Passport to Iran: How (and Why) I Struggled to Get My Iranian Citizenship

by Louisa on January 9, 2014

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Last month, the Islamic Republic of Iran granted me an Iranian passport, bringing to an end a trying application process that lasted almost exactly two years. As I imagine must be the case when applying for citizenship anywhere in the world, the procedure was frustrating, humbling, and seemingly illogical, to the point where it was often impossible to imagine a positive outcome. But now that I finally have the longed-for permission to enter this ancient land, I’m looking forward to a visit to Iran some time this year.

Since it is probably not obvious why an American citizen would want to possess an Iranian passport, let me explain. I’ve been trying to get to Iran for the past two decades. My dad is from Tehran, and as a young adult I developed a strong desire to see and understand where he was from. In the eyes of the Iranian government, I am considered an Iranian because my dad was born there. The upshot is that if I wanted to go, I couldn’t simply go as a tourist; I had to go as an Iranian citizen. When I decided to write a cookbook on Persian food, it was the spur that I needed to prod my long-resistant father into helping me apply, and he finally relented.

There were many challenging aspects of the application process, but two stand out for me. One was not having any control over the situation. I’ve been told that I’m a control freak (I don’t deny it, but hey, I consider it part of my skill set as a chef). I’m used to asking direct questions and working methodically towards a goal. But here, I was given instructions in a language that I can’t read (Farsi), and had to return my completed forms via mail, not knowing when or from whom I would hear back. Although the staff at the passport office was kind, calling them for clarification of even the most minor points was an exercise in mutual misunderstanding. Just as it seemed that I had submitted all of the necessary birth certificates, passport photos, and fingerprint cards, suddenly another document would become necessary, and off I would run to yet another government records office.

At first, the uncertainty of my situation frustrated me to tears. By the end, when people asked me what I was going to do when I got to Iran, my response was that if I were ever lucky enough to be given the documents, I would put them on my little home altar, and just worship them for a few months. No plans–just being thankful for this gift.

Besides the application itself, almost as difficult was people’s failure to understand why on earth I would want to visit Iran, and the subsequent assumption that I must have lost my mind. On the one hand, my Iranian friends and relatives would return from visits to “the motherland” with photos of Persepolis, stunning handmade crafts, and stories of the amazing people they met. But the reaction of most Americans was along the lines of, “Are you sure it’s safe?” or, “Can they keep you there if they want to? What if they think you’re a spy?” Memorably, when I mentioned wanting to visit Iran to an older gentleman at a soirée a few years ago, he shook his head and repeated ominously, “Why go looking for trouble?”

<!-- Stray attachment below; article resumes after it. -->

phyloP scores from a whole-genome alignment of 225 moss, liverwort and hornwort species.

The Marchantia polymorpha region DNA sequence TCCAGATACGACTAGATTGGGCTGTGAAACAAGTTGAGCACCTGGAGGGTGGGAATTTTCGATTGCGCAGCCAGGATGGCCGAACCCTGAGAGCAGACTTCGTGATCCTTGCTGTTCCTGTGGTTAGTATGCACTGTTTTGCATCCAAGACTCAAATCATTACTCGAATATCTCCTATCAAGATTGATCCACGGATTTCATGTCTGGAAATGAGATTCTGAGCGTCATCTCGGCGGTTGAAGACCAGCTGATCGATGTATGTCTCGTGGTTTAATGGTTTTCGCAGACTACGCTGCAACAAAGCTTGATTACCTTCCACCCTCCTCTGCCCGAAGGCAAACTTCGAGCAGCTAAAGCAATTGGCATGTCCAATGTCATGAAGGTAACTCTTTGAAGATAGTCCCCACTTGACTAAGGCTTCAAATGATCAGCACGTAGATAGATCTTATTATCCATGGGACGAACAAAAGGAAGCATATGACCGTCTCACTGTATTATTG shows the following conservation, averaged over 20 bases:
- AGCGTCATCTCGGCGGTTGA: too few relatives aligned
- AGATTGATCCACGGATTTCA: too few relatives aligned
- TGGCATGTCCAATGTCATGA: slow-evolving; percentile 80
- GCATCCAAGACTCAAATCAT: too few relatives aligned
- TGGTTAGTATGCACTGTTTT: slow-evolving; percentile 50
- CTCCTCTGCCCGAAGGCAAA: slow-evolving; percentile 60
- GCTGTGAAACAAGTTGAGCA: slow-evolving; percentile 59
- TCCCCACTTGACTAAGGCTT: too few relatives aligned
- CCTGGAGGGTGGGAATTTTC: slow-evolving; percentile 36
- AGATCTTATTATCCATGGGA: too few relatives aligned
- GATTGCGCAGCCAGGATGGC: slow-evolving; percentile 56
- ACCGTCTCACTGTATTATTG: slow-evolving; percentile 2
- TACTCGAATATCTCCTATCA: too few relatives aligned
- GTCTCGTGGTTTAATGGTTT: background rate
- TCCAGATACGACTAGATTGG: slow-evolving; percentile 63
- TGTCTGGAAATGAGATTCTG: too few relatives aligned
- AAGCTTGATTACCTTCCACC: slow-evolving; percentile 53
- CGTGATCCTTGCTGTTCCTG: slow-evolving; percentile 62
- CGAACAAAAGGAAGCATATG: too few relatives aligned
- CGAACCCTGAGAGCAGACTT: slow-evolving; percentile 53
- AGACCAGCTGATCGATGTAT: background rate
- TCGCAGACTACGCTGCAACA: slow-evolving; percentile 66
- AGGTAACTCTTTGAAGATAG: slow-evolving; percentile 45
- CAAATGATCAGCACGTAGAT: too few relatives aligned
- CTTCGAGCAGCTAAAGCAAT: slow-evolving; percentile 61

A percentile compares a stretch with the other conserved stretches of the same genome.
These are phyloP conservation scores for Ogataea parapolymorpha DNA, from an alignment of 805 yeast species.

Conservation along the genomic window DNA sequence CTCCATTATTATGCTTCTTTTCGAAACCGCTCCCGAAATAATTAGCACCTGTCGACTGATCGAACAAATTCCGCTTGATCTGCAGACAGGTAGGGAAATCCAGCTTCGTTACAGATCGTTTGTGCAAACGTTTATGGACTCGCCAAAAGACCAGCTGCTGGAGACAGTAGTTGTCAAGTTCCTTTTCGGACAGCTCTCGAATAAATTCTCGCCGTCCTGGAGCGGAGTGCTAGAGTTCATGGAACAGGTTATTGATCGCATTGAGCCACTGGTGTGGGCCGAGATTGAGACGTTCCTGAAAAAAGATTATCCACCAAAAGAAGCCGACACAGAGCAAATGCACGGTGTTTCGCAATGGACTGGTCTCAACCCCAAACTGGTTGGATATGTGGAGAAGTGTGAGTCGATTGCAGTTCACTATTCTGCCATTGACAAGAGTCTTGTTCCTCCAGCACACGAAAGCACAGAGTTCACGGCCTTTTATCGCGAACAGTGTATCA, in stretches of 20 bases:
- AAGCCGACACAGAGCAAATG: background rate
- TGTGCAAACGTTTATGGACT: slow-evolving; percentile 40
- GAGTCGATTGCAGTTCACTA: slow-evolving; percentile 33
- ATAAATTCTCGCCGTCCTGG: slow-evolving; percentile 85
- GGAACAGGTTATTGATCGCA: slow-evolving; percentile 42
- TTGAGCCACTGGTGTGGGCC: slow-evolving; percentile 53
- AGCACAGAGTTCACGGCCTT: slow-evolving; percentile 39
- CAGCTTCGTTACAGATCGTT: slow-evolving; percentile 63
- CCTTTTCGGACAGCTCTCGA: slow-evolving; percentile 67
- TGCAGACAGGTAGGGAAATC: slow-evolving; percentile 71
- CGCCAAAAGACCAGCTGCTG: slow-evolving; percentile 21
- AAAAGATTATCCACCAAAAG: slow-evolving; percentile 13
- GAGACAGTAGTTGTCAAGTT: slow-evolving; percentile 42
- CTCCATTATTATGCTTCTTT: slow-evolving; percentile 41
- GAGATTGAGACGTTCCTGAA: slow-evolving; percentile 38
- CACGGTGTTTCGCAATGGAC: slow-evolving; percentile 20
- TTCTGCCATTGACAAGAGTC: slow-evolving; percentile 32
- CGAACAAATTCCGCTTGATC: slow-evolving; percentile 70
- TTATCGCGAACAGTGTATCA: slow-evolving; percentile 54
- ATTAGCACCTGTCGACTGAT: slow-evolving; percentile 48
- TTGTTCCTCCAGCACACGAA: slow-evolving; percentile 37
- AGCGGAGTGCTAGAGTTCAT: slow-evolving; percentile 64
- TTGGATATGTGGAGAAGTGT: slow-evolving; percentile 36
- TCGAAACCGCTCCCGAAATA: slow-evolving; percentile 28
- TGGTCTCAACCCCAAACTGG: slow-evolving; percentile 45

I can’t blame people for seeing Iran in such a negative light. It speaks to our country’s great misunderstanding about Iran. Firstly, it must be established that Iran is not a war-torn country. Yes, there is certainly oppression, and all of the sad and terrible realities that go along with that. But it’s not a place where terrorists are dropping bombs or blowing themselves up in the marketplace. People go to work and school every day, go for picnics and hikes and skiing, and enjoy incredible food. I mean, yoga is really popular in Iran, and people do juice cleanses! Conversely, they eat greasy French fries and burgers at knock-offs of American fast-food joints.

The point is, Iran is far from a perfect place, but it’s a stable country, not a failed state. It is not, in other words, Iraq. Iranians are carrying on their lives, despite the economic sanctions. If only the images and stories that we see on television and newspapers were less sensational and more reflective of Iran’s daily human existence, we would see the country for the mix of good and bad that it is. As the Iranian American comedian Maz Jobrani has hilariously asked, why for once can’t they do a TV interview with a regular Iranian guy who is “just baking a cookie?”

In fact, now that President Rouhani has been elected and the country seems to be warming to Western overtures, visiting Iran has become a much sunnier proposition. I’ve been told that the new leadership is the reason why my passport finally came through when it did. And wow, the guys at the passport office were so nice on my final visit! When I went to pose for my passport photos, the friendly camera operator told me with a heavy Persian accent to “Get ready for your Kodak moment.” Everyone seemed genuinely happy for me to have finally received my documents, and they sent me off with big smiles and an Iranian calendar full of glossy photos of the country’s most magnificent sites. “Now all you need to do is buy your airplane ticket,” said the man behind the counter as he handed me a tourism guide.

When I do finally go on my long-awaited trip, at the top of my list will be seeing my sweet Aunt Meli (who is no longer able to travel), meeting the extended Shafia family, visiting Persepolis, and shopping for ingredients in Tehran’s Grand Bazaar. But for now, I’m planning to take a Farsi language course, gaze at my shiny new Iranian passport and birth certificate, and simply savor the sweetness of this victory.

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